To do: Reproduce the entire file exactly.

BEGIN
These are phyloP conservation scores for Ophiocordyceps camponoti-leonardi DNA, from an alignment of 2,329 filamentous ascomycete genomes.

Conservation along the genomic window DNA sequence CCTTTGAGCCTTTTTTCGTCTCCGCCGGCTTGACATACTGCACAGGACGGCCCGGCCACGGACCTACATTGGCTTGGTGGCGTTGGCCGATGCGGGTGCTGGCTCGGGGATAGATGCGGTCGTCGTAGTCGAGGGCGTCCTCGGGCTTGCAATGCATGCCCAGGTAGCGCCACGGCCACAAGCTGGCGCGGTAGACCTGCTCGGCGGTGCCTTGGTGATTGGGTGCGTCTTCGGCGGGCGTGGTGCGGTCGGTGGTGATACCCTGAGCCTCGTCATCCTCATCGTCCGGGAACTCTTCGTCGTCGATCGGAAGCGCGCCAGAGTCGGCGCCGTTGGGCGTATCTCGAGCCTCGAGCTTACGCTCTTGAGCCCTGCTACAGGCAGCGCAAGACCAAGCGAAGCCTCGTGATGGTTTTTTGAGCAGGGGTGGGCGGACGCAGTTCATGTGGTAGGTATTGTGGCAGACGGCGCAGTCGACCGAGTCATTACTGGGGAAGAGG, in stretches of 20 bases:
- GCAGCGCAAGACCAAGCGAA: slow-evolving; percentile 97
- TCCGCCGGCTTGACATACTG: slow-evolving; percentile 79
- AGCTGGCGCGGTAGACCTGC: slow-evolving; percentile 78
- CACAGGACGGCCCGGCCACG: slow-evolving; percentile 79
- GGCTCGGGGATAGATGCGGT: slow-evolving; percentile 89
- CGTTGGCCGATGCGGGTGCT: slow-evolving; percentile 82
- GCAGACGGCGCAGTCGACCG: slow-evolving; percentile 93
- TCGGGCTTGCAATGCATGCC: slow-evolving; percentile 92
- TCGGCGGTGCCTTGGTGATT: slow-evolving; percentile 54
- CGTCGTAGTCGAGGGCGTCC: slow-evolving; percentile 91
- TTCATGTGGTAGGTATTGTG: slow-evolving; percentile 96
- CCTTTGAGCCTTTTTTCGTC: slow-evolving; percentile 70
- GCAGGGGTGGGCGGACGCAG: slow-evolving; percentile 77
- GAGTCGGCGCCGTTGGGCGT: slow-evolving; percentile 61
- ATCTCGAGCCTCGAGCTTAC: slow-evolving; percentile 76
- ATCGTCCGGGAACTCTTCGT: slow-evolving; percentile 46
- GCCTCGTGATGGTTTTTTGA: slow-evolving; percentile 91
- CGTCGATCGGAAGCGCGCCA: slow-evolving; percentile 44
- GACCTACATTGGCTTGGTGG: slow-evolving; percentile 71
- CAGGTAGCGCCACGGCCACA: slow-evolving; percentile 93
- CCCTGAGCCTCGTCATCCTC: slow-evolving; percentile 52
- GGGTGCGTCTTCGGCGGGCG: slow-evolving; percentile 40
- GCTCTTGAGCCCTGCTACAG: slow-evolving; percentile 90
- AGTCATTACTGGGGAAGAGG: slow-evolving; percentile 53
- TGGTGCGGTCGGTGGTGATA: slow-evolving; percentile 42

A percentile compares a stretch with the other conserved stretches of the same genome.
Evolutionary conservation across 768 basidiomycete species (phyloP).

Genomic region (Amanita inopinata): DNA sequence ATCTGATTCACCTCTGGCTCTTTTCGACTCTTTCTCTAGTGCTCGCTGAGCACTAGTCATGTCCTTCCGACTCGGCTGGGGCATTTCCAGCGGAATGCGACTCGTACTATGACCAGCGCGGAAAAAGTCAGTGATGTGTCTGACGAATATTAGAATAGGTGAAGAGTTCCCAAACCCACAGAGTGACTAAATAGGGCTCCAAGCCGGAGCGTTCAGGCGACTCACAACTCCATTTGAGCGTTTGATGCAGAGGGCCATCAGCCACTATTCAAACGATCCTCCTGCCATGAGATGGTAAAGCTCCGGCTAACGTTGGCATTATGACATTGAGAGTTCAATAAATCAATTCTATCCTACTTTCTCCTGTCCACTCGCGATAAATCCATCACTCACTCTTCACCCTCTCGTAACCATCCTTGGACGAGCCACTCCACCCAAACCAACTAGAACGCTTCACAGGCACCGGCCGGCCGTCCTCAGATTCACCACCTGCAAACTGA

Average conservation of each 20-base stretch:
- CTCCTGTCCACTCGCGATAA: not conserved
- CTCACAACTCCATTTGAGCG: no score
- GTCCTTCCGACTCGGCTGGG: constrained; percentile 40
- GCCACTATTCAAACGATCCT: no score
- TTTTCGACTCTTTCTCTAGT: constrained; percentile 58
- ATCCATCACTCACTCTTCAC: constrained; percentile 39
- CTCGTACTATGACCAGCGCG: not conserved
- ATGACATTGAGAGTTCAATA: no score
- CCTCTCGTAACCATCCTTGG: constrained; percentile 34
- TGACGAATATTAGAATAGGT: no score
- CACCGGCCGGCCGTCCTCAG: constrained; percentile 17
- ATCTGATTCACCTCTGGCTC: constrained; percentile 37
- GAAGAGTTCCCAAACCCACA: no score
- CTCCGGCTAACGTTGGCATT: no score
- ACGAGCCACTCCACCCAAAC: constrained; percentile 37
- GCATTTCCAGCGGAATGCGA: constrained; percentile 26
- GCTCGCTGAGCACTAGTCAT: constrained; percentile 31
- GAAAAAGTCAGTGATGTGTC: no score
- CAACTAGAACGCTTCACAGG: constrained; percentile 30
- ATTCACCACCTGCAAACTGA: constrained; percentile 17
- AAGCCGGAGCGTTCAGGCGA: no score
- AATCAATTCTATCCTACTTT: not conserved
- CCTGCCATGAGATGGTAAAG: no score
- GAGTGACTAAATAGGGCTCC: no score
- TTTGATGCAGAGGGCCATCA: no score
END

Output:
These are phyloP conservation scores for Ophiocordyceps camponoti-leonardi DNA, from an alignment of 2,329 filamentous ascomycete genomes.

Conservation along the genomic window DNA sequence CCTTTGAGCCTTTTTTCGTCTCCGCCGGCTTGACATACTGCACAGGACGGCCCGGCCACGGACCTACATTGGCTTGGTGGCGTTGGCCGATGCGGGTGCTGGCTCGGGGATAGATGCGGTCGTCGTAGTCGAGGGCGTCCTCGGGCTTGCAATGCATGCCCAGGTAGCGCCACGGCCACAAGCTGGCGCGGTAGACCTGCTCGGCGGTGCCTTGGTGATTGGGTGCGTCTTCGGCGGGCGTGGTGCGGTCGGTGGTGATACCCTGAGCCTCGTCATCCTCATCGTCCGGGAACTCTTCGTCGTCGATCGGAAGCGCGCCAGAGTCGGCGCCGTTGGGCGTATCTCGAGCCTCGAGCTTACGCTCTTGAGCCCTGCTACAGGCAGCGCAAGACCAAGCGAAGCCTCGTGATGGTTTTTTGAGCAGGGGTGGGCGGACGCAGTTCATGTGGTAGGTATTGTGGCAGACGGCGCAGTCGACCGAGTCATTACTGGGGAAGAGG, in stretches of 20 bases:
- GCAGCGCAAGACCAAGCGAA: slow-evolving; percentile 97
- TCCGCCGGCTTGACATACTG: slow-evolving; percentile 79
- AGCTGGCGCGGTAGACCTGC: slow-evolving; percentile 78
- CACAGGACGGCCCGGCCACG: slow-evolving; percentile 79
- GGCTCGGGGATAGATGCGGT: slow-evolving; percentile 89
- CGTTGGCCGATGCGGGTGCT: slow-evolving; percentile 82
- GCAGACGGCGCAGTCGACCG: slow-evolving; percentile 93
- TCGGGCTTGCAATGCATGCC: slow-evolving; percentile 92
- TCGGCGGTGCCTTGGTGATT: slow-evolving; percentile 54
- CGTCGTAGTCGAGGGCGTCC: slow-evolving; percentile 91
- TTCATGTGGTAGGTATTGTG: slow-evolving; percentile 96
- CCTTTGAGCCTTTTTTCGTC: slow-evolving; percentile 70
- GCAGGGGTGGGCGGACGCAG: slow-evolving; percentile 77
- GAGTCGGCGCCGTTGGGCGT: slow-evolving; percentile 61
- ATCTCGAGCCTCGAGCTTAC: slow-evolving; percentile 76
- ATCGTCCGGGAACTCTTCGT: slow-evolving; percentile 46
- GCCTCGTGATGGTTTTTTGA: slow-evolving; percentile 91
- CGTCGATCGGAAGCGCGCCA: slow-evolving; percentile 44
- GACCTACATTGGCTTGGTGG: slow-evolving; percentile 71
- CAGGTAGCGCCACGGCCACA: slow-evolving; percentile 93
- CCCTGAGCCTCGTCATCCTC: slow-evolving; percentile 52
- GGGTGCGTCTTCGGCGGGCG: slow-evolving; percentile 40
- GCTCTTGAGCCCTGCTACAG: slow-evolving; percentile 90
- AGTCATTACTGGGGAAGAGG: slow-evolving; percentile 53
- TGGTGCGGTCGGTGGTGATA: slow-evolving; percentile 42

A percentile compares a stretch with the other conserved stretches of the same genome.
Evolutionary conservation across 768 basidiomycete species (phyloP).

Genomic region (Amanita inopinata): DNA sequence ATCTGATTCACCTCTGGCTCTTTTCGACTCTTTCTCTAGTGCTCGCTGAGCACTAGTCATGTCCTTCCGACTCGGCTGGGGCATTTCCAGCGGAATGCGACTCGTACTATGACCAGCGCGGAAAAAGTCAGTGATGTGTCTGACGAATATTAGAATAGGTGAAGAGTTCCCAAACCCACAGAGTGACTAAATAGGGCTCCAAGCCGGAGCGTTCAGGCGACTCACAACTCCATTTGAGCGTTTGATGCAGAGGGCCATCAGCCACTATTCAAACGATCCTCCTGCCATGAGATGGTAAAGCTCCGGCTAACGTTGGCATTATGACATTGAGAGTTCAATAAATCAATTCTATCCTACTTTCTCCTGTCCACTCGCGATAAATCCATCACTCACTCTTCACCCTCTCGTAACCATCCTTGGACGAGCCACTCCACCCAAACCAACTAGAACGCTTCACAGGCACCGGCCGGCCGTCCTCAGATTCACCACCTGCAAACTGA

Average conservation of each 20-base stretch:
- CTCCTGTCCACTCGCGATAA: not conserved
- CTCACAACTCCATTTGAGCG: no score
- GTCCTTCCGACTCGGCTGGG: constrained; percentile 40
- GCCACTATTCAAACGATCCT: no score
- TTTTCGACTCTTTCTCTAGT: constrained; percentile 58
- ATCCATCACTCACTCTTCAC: constrained; percentile 39
- CTCGTACTATGACCAGCGCG: not conserved
- ATGACATTGAGAGTTCAATA: no score
- CCTCTCGTAACCATCCTTGG: constrained; percentile 34
- TGACGAATATTAGAATAGGT: no score
- CACCGGCCGGCCGTCCTCAG: constrained; percentile 17
- ATCTGATTCACCTCTGGCTC: constrained; percentile 37
- GAAGAGTTCCCAAACCCACA: no score
- CTCCGGCTAACGTTGGCATT: no score
- ACGAGCCACTCCACCCAAAC: constrained; percentile 37
- GCATTTCCAGCGGAATGCGA: constrained; percentile 26
- GCTCGCTGAGCACTAGTCAT: constrained; percentile 31
- GAAAAAGTCAGTGATGTGTC: no score
- CAACTAGAACGCTTCACAGG: constrained; percentile 30
- ATTCACCACCTGCAAACTGA: constrained; percentile 17
- AAGCCGGAGCGTTCAGGCGA: no score
- AATCAATTCTATCCTACTTT: not conserved
- CCTGCCATGAGATGGTAAAG: no score
- GAGTGACTAAATAGGGCTCC: no score
- TTTGATGCAGAGGGCCATCA: no score